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Waste Incinerators and Landfills
Pages 16 (4016 words)
The literature has reported that the debate over the use of waste incinerators in favor of landfill continues. Incinerators result in toxic air emissions and toxic ash. It is estimated by the Environmental Protection Agency (EPA) that 80% of the dioxin found in the United States is due to municipal and medical waste incinerator air emissions…
These ash landfills must be monitored continuously since the toxins in them are not biodegradable and they never become non-toxic. Due to these concerns and the Clean Air Act, many incinerators have been shut down (Toxic Alert, 2002).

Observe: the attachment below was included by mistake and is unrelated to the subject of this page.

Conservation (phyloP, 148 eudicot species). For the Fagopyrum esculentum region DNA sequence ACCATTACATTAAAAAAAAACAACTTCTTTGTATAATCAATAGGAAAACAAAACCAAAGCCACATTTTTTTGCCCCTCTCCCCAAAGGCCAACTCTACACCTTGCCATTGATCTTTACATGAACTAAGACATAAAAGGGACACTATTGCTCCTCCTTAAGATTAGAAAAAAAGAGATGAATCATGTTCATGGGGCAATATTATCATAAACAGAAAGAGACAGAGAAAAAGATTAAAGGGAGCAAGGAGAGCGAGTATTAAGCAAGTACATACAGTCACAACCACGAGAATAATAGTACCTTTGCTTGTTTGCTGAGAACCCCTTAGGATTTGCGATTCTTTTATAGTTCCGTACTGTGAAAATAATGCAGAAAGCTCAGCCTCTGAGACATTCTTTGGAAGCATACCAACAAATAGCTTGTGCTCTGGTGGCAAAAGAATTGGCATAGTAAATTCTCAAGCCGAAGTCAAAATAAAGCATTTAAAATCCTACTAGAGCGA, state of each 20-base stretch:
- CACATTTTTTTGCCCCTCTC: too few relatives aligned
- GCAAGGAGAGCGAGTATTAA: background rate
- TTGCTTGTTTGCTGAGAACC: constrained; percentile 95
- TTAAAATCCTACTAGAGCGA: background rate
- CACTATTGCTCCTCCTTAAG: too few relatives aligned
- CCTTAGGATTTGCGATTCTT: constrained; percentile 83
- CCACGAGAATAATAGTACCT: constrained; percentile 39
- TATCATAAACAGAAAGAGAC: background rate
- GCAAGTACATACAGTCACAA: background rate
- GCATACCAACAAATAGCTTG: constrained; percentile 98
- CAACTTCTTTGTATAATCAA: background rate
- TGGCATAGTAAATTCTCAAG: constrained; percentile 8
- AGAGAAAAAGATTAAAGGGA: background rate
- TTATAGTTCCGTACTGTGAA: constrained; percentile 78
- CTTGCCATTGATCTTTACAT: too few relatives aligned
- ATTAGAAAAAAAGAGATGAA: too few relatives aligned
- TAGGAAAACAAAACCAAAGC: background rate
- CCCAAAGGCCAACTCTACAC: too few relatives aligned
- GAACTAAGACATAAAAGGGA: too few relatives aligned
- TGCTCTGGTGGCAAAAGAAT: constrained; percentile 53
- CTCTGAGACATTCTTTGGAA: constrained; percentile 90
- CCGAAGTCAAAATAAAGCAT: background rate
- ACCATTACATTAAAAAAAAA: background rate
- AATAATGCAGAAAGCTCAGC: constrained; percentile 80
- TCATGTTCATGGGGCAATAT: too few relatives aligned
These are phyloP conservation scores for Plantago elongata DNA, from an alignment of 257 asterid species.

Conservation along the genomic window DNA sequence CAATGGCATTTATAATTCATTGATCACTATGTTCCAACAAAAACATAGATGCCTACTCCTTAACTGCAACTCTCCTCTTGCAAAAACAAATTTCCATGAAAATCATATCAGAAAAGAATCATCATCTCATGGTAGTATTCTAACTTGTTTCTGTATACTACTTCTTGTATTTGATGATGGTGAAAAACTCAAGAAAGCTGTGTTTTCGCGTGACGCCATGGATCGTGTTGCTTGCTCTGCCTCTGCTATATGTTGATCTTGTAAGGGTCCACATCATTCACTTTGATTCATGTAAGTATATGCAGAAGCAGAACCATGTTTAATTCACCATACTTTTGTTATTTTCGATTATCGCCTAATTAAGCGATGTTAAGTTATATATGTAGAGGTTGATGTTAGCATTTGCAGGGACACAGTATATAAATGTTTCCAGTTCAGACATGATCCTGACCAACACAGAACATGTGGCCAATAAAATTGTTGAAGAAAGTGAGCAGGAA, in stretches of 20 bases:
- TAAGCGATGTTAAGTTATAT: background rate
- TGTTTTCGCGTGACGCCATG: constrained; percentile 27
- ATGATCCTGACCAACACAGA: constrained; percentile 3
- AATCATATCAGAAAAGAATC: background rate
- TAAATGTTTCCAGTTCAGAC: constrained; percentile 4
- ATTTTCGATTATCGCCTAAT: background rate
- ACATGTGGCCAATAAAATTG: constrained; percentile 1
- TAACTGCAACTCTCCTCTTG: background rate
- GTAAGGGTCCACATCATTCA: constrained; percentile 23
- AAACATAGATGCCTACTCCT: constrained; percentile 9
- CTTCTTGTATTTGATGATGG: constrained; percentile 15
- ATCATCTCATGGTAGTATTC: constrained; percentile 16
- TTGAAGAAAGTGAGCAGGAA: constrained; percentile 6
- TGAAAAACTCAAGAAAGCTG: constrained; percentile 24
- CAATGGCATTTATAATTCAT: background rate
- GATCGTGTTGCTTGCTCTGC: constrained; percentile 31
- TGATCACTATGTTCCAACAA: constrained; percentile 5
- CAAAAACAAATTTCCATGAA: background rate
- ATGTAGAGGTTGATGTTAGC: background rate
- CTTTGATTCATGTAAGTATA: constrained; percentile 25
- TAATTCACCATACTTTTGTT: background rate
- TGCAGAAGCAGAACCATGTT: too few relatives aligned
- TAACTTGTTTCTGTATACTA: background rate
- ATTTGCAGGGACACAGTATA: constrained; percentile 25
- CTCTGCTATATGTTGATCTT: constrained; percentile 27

Detroit began the building of the Greater Detroit Resource Recovery Incinerator in 1986. It is the largest incinerator of any municipality found in the U.S. It is legally allowed to release over 25 tons of hazardous air pollutants and over 1,800 tons of additional pollutants yearly, to include lead, mercury, sulfur dioxide, nitrous oxide, and particulate matter. Detroit inhabitants are reported to have higher incidence of health concerns compared to other areas. Detroit children (40%) located near the city center and the area containing the incinerator, have elevated blood lead levels. Detroit has among the highest asthma rates in the countries which is three times that of the national average. The city has the third largest asthma-related death incidence. The city will spend million to burn and landfill 600,000 tons of trash. It is reported that the use of landfill disposal as an alternative would save the city million per year; the addition of a recycling program would result in savings of million per year. ...
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